Italian Bread

9 Jan

There is bread, and there is fresh bread, then there is fresh homemade bread! I am completely and totally addicted to bread. Ever since I learned the techniques of using my Kitchen Aid mixer, I just cannot stop making bread on the weekend.  This weekend was no exception. My bread making adventures continued with Italian bread! This bread’s secret is the pre-ferment ( the poolish ) that I put together the night before and placed on my countertop. The pre-ferment gives the bread its flavor and helps out the texture. Using a pre-ferment gives you many of the benefits of a sourdough, but is a so much easier!

Oven Fresh Bread

Oven Fresh Homemade Bread

I again consulted my master artisan bread maker, Barry Harmon at Artisan Bread Baking, and decided to use the recipe for his standard Italian Boules. A boule, from the French for “ball”, is a traditional shape of French bread, but in this case I made it into Italian bread.  The original recipe called to use malt, but I could not source any malt in a hurry, so I just used sugar instead. This bread recipe took the better part of 4.5 hours to complete start to finish (not including the pre-ferment) and was so delicious that I nearly consumed one boule myself within a few hours of completion!

The finished product is a great accompaniment to any meal, although I would not really recommend it as sandwich bread due to its thick, deep crust.

The Finished Product
Fresh Italian Boules

Italian Boules



  • 200 g King Arthur Bread Flour
  • 200 g Water
  • 2 g (1/2 tsp.) Dry Active Yeast

Final Dough:

  • 890 g Bread Flour
  • 480 g Water
  • 15 ml (1 tbsp.) Dry Active Yeast
  • 15 ml (1 tbsp.) Salt
  • 225 ml (1/2 cup) Non-Fat Dry Milk
  • 15 ml (1 tbsp.) Extra Virgin Olive Oil
  • 15 ml (1 tbsp.) Sugar
  1. Make the poolish, cover it, and allow it to sit on the countertop for at least 24 hours at room temperature.


    The Poolish after 24 hours.

  2. After 24 hours put the poolish, water, sugar, yeast, oil, milk powder into the mixer bowl.
  3. Add half the flour and mix for two minutes using the paddle attachment.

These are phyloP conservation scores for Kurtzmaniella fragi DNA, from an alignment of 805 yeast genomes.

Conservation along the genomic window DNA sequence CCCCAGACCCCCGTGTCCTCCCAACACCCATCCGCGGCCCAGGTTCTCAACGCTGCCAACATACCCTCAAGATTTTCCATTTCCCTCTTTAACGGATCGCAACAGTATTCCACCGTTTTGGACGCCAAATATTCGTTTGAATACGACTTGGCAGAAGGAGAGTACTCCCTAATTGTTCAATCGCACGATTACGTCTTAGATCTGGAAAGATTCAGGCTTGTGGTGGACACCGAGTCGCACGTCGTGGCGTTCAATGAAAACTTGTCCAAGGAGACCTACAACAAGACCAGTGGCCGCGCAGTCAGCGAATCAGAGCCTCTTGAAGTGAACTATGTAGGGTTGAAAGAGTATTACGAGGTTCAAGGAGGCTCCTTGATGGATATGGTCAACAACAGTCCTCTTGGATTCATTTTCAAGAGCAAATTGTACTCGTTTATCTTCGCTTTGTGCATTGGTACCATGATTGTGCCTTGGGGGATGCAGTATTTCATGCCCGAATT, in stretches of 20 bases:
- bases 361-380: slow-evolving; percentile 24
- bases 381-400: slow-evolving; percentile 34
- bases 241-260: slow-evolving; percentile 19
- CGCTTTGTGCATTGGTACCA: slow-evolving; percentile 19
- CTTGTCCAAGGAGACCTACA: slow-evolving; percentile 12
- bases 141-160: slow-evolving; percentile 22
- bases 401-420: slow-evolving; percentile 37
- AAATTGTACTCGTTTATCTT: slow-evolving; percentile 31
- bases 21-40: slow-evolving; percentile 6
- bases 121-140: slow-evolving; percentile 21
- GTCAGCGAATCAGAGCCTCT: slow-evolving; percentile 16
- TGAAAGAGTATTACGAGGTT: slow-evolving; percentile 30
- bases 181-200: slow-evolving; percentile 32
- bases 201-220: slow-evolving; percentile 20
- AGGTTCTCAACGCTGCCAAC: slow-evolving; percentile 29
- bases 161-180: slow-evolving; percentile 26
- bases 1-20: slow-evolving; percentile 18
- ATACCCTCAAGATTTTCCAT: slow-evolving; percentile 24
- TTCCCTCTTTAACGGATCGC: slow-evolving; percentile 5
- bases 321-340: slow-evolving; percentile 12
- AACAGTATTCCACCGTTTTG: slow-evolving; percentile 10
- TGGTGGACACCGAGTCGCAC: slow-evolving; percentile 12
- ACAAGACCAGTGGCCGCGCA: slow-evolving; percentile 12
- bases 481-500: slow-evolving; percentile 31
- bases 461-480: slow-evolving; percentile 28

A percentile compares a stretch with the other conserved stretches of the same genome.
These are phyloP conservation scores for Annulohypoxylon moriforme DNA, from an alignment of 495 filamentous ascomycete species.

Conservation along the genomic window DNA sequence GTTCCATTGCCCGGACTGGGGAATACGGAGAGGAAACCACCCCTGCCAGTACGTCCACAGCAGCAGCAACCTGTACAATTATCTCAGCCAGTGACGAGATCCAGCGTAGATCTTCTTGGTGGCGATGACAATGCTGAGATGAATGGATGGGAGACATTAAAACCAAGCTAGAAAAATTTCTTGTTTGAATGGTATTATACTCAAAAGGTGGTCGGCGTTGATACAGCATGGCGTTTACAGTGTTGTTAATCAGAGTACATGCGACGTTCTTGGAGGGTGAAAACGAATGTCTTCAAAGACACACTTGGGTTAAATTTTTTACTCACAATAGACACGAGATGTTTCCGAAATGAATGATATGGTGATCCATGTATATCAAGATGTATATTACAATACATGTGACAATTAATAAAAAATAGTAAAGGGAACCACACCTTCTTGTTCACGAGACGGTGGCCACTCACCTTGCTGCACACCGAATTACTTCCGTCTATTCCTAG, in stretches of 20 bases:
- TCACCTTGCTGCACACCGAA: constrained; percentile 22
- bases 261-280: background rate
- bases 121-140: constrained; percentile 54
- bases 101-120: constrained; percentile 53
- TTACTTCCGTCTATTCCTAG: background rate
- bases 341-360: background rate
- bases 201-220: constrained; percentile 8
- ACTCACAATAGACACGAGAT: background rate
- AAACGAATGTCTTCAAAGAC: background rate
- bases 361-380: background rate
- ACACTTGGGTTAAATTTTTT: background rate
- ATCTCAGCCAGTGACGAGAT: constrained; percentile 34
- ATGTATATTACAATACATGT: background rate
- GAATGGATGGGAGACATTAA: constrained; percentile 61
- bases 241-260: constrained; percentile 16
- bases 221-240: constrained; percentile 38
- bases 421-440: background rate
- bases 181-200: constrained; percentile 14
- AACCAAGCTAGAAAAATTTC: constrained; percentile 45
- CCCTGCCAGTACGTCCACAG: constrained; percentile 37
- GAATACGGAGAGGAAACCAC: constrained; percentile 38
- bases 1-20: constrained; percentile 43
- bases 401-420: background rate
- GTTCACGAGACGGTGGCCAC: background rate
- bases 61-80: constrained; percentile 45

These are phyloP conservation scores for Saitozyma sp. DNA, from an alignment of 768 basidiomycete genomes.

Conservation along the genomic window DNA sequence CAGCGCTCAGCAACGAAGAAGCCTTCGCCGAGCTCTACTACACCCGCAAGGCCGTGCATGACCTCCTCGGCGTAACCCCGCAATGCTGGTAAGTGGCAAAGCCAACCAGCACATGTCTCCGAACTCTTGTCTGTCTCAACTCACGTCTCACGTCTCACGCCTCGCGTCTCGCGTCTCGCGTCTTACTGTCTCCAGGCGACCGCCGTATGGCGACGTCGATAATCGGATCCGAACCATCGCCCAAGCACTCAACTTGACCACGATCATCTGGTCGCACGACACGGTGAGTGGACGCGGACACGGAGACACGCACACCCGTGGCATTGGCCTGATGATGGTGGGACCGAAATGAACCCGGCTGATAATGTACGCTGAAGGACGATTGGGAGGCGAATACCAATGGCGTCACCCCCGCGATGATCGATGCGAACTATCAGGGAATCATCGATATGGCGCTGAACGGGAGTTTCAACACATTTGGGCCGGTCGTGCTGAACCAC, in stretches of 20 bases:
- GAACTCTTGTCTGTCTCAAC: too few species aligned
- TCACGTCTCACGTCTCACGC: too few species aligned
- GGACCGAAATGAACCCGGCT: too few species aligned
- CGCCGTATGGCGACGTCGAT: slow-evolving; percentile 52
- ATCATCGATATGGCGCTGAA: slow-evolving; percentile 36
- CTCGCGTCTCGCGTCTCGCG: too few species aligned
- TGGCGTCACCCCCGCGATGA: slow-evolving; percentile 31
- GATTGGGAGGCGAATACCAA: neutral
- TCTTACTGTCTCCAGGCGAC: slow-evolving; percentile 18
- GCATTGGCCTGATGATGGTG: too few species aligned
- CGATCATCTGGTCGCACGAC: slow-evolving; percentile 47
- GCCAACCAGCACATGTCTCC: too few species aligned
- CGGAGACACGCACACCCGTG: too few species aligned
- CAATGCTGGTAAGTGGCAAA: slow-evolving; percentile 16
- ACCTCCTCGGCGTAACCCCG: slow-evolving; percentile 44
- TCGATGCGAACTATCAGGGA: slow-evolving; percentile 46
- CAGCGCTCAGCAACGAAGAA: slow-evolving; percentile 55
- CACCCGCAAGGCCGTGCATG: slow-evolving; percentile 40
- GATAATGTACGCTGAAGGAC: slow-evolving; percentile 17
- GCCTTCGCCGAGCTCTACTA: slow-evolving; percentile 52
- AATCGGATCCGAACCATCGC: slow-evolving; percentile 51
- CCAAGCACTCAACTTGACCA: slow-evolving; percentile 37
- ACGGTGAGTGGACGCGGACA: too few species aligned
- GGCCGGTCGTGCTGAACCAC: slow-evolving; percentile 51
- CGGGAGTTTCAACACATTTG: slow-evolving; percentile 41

4. Switch to the dough hook and add the rest of the flour and mix for two minutes.
  5. Let dough rest, covered for 25 minutes (this is the autolyse).
  6. Add the salt and knead for 8 minutes.

    Post Kneading

    After Kneading, ready for first fermentation

  7. Cover and ferment for 1 hour.
  8. Perform a fold.

    First Fermentation

    After first fermentation

  9. Cover and ferment another hour.
  10. Perform a fold.

    Second Ferment

    After Second Fermentation

  11. Cover and ferment for 30 minutes.

    Final Fermentation

    After the Final Fermentation

  12. Shape into two equal loaves (mine was approx 880 grams each) place on parchment paper and rise for 50 minutes.

    Risen Boule

    Final Risen Boule

  13. Preheat the oven to 425F.

    The Oven

    My NON Commerical Oven with its $5 baking stone!

  14. Slash the loaves in three places across the top of each boule and place in the oven and bake for 20 minutes.
  15. After 20 minutes, rotate the loaves to ensure equal baking and bake for another 15-20 minutes or until the internal temperature reaches 200F.
  16. For a deeper crust, turn of the oven and let the loaves sit in the cooling oven for 5 minutes.
The Crumb

The Crumb

8 Responses to “Italian Bread”

  1. Jessica | Oh Cake January 11, 2012 at 2:39 am #

    That looks crazy good. Really delicious. I am not a huge bread fan… unless it’s fresh homemade bread! Then I could eat an entire loaf.

    • cjdelgrosso January 11, 2012 at 1:00 pm #

      I agree with you Jessica, there is nothing like fresh homemade bread. Thanks for stopping by and reading, I really enjoy your blog as well!

  2. Kiri W. January 11, 2012 at 1:14 pm #

    Mmm, this looks like such a wonderful bread – I bet when it’s still warm you need nothing but some olive oil to dip and love 🙂

    • cjdelgrosso January 11, 2012 at 8:53 pm #

      Thanks Kiri, you are exactly right! My daughter and I just sliced it and ate it right up with some EVO.

  3. Sherry January 15, 2012 at 7:45 am #

    Looks so good, it is to late to make this right now… maybe tomorrow. Yum.

  4. chefeye March 14, 2012 at 7:52 pm #

    Just loving the tiles in the oven, brilliant!!!

    what effect did they have on the bread?

    • cjdelgrosso March 14, 2012 at 8:00 pm #

      Wow! They are awesome because they only cost me 40 cents a piece! A baking stone can cost like $80! It makes they crust a bit more crisp and helps deepen it as well.

      • chefeye March 14, 2012 at 8:07 pm #

        just love it, so creative!!

        mind if I re post that one too?

        So I guess the tiles conduct a far greater heat through them onto the bread, hence the deeper crust? bet it does great pizzas too!

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